Nov 14th, 2012 | By | Category: Senior Moments Blog

A Senior Perspective on War

Having been introduced to the world on December 31, 1938, I was also made aware of the looming war and its hideous threat as my early years opened up the realities of war and its evils.  I was also made aware, however, as the war wound down that good also has a place in war.  America would be a huge part of that place.

For years thereafter, my perspective on war has been shaped by WWII.  As a youngster, I often played “army” in the rain, replete with my helmet and other gear purchased at a Army-Navy store.  My neighborhood buddies and I acted out the war scenes we had viewed in black and white movies that came to our town.

Veterans were evident on the streets of our small town.  Some still wore their brown khakis or navy blues.  Every time there was an election, those running in the contest always pointed out their service in the war: “Veteran WWII.”  Along the way other appropriate homage was paid to those who had returned:  the GI bill, medical care, real estate loans, college assistance, etc.

Now, all these years later, we are still at war, as well as having gone through several others in my lifetime.

And now, there is political discourse over what should be and should not be provided to aid those returning veterans, those who have been wounded, those without work as they make their way back into the mainstream of American society.

Assistance for Veterans is a Moral Issue

There really should be little, if any, major differences on how and what Veterans should receive as their claim for service in these most recent conflagrations. Lip service and periodic flag waving are surely not enough.  That is why this article appears after Veteran’s Day has passed.  A reminder that they who have served are now coming home or have already completed their tour of duty.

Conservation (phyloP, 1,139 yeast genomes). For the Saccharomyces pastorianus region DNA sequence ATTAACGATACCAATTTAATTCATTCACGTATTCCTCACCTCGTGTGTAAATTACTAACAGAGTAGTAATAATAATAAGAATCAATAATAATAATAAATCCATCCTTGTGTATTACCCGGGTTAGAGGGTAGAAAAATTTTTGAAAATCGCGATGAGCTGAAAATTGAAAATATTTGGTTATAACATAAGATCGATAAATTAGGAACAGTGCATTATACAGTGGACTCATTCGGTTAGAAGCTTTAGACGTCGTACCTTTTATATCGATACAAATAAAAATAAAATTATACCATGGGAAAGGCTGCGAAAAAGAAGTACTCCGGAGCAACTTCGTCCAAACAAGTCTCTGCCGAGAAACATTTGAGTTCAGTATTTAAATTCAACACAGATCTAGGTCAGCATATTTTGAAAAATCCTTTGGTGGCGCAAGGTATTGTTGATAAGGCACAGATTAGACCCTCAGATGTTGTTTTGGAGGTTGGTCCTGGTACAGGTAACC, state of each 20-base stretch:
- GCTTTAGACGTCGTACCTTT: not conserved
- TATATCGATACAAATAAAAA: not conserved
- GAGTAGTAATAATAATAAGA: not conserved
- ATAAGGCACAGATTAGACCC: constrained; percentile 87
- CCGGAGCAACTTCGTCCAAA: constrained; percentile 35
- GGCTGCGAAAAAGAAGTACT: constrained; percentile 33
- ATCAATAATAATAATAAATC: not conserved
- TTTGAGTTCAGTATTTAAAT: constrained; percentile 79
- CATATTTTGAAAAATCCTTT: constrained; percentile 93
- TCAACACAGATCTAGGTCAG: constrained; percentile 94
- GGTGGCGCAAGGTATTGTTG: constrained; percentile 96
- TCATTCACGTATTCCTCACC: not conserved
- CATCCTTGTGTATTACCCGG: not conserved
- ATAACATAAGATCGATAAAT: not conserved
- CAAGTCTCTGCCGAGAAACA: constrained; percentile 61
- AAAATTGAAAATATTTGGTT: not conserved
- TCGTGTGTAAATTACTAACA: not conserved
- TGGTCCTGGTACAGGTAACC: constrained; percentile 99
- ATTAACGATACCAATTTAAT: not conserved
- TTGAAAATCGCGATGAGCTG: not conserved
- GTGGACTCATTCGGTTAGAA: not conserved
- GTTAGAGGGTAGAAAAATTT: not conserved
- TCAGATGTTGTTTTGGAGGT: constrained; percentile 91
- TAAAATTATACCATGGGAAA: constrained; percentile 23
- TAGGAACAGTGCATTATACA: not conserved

They have come home with all kinds of side effects.  Some, never before experienced in previous wars. They (the veterans) are having to undergo all kinds of surgeries, mental and emotional problems, various other life impacting and health influencing situations that have become a part of their survival.  Others have arrived, where possible, in government provided caskets.

Any who have served are deserving now of our affection, support, reinforcement, political and popular influence which will add to their adjustment to coming home. No platitudes will be sufficient.  No phony petitions or short lived tributes.  No “hale and farewell” salutes.  It is ours to hold accountable all of us who have been at home, while they were away, undergoing terrors we cannot even imagine.  It is ours to lobby, insist, influence those whose power it is to make the choices and decisions which will give those who have been there now to be here in as fulness of a life as they can possibly have.

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